Monthly Archives: November 2017

3T’s in Finnish education – observations from British and Danish teachers

In September teachers from United Kingdom and Denmark visited Finland as a part of an Erasmus project. As in Bedford earlier in July, the groups observed time, talent and technology in three Finnish schools: SYK, Jalavapuisto School and Veikkola School. In addition we introduced to them Innokas Network, in-service teacher training, early childhood education in Finland, and Finnish educational context in the University of Helsinki. Here is a brief summary on their notions of the 3T’s.

Time

Teachers from both Denmark and UK felt that there is a lot of time to learn in Finnish schools. Pupils are not rushed and they are encouraged to be themselves. As we Finns know our schooldays are shorter and pupils have plenty of breaks during the school day. Especially British teachers felt that time could have been used more actively and effectively.

Talent

Groups saw three kinds of talents in Finnish schools.

  1. The amount of creative subjects in the curriculum arouse interest as well as programming and transversal competences. Especially teachers from UK saw a difference between assessment in Finland and in UK. In Finland the assessment system acknowledges teacher expertise. It is realistic and based on student learning and it is linked to the integrity of the profession.
  2. Teachers are highly educated and trusted to be experts in their field. Teachers’ professional development is well-planned and in-service training is well organized.
  3. Students seem to be calm, independent, engaged, resourceful and proud. Students can apply to bi-lingual classes or classes with other special focus areas such as music and science. During these short school visits the groups didn’t witness examples of differentiation or teacher-student communication of what the students have learned during the lesson.

Technology

Groups thought that the visited Finnish schools seemed to be well resourced. Compared to UK and Denmark, we have a boarder view of technology in our curriculum and in classroom practices. For example students were programming and using robots in two schools. The groups would have liked to see more of learning platforms, programs that support students with learning difficulties and more interactive use of interactive white boards. Also the examples of tech use in higher grades eg. in social sciences were minor. However the students’ freedom to use smartphones in breaks caused discussion.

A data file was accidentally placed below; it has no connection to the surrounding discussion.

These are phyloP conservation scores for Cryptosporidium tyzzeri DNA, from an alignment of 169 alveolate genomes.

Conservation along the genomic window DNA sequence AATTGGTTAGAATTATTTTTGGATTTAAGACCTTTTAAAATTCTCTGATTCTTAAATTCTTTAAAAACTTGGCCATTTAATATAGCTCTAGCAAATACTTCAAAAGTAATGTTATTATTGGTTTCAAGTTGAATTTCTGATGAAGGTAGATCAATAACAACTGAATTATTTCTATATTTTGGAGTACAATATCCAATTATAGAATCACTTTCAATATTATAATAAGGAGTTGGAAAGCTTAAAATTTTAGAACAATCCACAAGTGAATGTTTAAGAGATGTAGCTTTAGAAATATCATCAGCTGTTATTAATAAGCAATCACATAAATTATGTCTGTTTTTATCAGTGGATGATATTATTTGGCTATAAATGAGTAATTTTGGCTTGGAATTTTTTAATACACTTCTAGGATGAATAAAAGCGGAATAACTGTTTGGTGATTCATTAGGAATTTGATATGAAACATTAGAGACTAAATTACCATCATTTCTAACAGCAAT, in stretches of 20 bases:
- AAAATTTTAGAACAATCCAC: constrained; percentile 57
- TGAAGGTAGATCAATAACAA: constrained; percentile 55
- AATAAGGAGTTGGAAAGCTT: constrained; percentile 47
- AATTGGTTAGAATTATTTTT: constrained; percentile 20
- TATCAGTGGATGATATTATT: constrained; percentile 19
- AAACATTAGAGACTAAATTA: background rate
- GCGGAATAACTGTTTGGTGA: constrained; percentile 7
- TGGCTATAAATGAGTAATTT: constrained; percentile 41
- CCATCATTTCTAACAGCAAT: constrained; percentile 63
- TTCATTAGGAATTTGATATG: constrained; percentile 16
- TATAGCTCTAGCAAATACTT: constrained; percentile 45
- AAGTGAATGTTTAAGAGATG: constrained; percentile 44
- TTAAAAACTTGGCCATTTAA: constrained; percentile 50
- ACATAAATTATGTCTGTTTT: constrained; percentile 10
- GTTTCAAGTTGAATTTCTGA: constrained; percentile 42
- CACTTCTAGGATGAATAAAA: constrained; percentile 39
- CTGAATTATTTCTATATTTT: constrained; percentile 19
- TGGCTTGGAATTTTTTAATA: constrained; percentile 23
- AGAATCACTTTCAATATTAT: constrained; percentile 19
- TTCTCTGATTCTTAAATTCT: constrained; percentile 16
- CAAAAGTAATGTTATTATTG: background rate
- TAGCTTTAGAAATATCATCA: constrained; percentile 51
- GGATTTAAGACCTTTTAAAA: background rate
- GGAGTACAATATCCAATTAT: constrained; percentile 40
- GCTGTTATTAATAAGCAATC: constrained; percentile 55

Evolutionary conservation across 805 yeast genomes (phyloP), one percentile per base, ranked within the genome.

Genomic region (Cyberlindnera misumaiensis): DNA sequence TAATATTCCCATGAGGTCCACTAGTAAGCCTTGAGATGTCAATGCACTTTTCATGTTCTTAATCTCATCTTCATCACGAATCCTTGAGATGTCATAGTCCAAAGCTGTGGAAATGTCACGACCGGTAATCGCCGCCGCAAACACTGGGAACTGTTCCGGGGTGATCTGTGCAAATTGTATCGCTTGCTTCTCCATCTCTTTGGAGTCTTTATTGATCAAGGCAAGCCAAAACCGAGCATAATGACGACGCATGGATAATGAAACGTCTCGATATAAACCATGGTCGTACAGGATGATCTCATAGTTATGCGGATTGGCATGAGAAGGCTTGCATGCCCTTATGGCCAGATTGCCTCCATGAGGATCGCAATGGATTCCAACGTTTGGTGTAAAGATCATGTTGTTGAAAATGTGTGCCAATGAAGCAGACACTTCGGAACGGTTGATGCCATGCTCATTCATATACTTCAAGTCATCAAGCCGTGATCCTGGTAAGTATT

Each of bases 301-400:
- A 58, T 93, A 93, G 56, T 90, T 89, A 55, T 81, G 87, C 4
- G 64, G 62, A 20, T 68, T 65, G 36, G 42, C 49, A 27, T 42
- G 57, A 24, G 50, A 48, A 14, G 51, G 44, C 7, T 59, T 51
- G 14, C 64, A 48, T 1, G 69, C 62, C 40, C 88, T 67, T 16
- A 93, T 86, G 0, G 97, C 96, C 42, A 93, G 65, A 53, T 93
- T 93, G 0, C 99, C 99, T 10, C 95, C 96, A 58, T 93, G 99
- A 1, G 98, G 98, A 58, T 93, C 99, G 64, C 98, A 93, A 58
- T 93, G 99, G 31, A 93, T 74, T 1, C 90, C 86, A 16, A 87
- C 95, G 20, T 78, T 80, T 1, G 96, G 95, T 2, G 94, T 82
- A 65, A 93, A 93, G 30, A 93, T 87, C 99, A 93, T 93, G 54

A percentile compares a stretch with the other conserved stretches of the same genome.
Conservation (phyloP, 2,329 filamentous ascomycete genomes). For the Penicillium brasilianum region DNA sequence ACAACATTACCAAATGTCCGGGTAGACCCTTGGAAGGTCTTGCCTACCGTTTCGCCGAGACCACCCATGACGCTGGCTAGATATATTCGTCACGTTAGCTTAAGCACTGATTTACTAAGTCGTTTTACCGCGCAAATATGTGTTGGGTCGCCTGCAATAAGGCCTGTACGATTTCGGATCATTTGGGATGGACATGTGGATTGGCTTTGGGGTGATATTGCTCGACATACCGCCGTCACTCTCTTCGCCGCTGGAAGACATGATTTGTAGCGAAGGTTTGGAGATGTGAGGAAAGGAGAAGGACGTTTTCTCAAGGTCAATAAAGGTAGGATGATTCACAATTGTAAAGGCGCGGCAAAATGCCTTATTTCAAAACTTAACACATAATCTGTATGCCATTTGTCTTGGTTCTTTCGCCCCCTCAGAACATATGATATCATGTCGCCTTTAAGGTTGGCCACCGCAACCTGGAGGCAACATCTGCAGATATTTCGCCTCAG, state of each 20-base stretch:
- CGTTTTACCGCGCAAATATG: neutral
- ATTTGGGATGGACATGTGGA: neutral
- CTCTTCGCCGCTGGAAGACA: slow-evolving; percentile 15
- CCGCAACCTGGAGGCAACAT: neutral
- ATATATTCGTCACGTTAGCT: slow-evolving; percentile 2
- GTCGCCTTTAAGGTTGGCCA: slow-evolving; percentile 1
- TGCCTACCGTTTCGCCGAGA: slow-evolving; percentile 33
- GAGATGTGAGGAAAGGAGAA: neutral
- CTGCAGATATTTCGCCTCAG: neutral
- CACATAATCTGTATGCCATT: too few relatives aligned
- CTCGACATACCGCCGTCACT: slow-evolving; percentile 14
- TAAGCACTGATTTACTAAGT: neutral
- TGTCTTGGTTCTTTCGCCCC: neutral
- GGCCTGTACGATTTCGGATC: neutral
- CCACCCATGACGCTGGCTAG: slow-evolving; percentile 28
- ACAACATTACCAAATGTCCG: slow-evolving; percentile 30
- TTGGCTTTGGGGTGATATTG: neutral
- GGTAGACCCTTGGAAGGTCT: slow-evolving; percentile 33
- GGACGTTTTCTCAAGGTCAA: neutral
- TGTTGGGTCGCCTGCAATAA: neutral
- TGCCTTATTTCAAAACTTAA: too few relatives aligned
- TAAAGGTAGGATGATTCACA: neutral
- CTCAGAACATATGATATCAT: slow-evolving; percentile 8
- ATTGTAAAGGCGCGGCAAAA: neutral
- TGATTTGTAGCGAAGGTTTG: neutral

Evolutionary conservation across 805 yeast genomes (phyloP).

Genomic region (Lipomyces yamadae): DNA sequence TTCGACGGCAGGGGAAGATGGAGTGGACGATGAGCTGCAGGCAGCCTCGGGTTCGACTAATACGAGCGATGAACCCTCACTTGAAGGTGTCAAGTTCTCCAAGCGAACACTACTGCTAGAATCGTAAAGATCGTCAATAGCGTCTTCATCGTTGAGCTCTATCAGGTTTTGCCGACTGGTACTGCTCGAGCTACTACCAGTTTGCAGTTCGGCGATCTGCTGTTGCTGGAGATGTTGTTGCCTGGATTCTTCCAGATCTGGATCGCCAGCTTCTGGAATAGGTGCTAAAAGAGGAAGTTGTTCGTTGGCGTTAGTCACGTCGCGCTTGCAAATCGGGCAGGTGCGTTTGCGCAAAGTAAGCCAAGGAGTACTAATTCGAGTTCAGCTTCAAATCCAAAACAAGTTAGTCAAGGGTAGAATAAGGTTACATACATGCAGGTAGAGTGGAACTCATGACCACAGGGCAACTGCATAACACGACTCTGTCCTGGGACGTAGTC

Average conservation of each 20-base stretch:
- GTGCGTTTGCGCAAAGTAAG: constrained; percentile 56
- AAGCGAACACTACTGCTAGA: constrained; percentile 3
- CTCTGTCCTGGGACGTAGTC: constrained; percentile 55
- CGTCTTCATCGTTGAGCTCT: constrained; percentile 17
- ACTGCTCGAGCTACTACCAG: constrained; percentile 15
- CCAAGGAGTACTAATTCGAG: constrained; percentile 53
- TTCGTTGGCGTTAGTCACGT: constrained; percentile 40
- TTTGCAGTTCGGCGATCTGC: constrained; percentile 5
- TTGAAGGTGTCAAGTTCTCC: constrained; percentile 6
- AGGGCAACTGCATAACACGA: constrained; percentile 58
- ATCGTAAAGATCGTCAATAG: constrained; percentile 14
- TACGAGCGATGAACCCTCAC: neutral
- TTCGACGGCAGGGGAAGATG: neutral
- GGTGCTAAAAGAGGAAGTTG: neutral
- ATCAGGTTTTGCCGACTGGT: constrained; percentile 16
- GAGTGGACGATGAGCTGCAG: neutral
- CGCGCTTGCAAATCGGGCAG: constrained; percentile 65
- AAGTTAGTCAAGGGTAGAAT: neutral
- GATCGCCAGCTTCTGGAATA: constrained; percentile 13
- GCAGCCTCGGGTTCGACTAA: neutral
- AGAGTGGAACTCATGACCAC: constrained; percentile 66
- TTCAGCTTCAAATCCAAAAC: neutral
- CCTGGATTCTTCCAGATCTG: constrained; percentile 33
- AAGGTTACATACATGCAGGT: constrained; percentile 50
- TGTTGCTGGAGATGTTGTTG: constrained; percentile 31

Trust

During the Helsinki visit it became clear that each countries society makes the school what it is. In Finland it is seen as TRUST in many levels. There is respect for one another and the equipment. The trust runs through the system:

  • From teachers to students
  • From parents to teachers
  • From heads to teachers
  • From municipality to each school
  • From government

Danish teachers thought that we have a school where both parent and pupils believe in one’s authority. A good example of that is the fact that teachers are also highly respected in society. However they saw also a risk of being very dependent upon the individual teacher.

Trying to look at your society and school system from other country’s perspective is always fruitful. There are always customs and practices that are very deep in the Finnish culture such as the school lunch. Fortunately we had porridge day when we visited Veikkola School, because otherwise we would have missed a great debate of nutrition in different countries!

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– Kati, Innokas Coordinator

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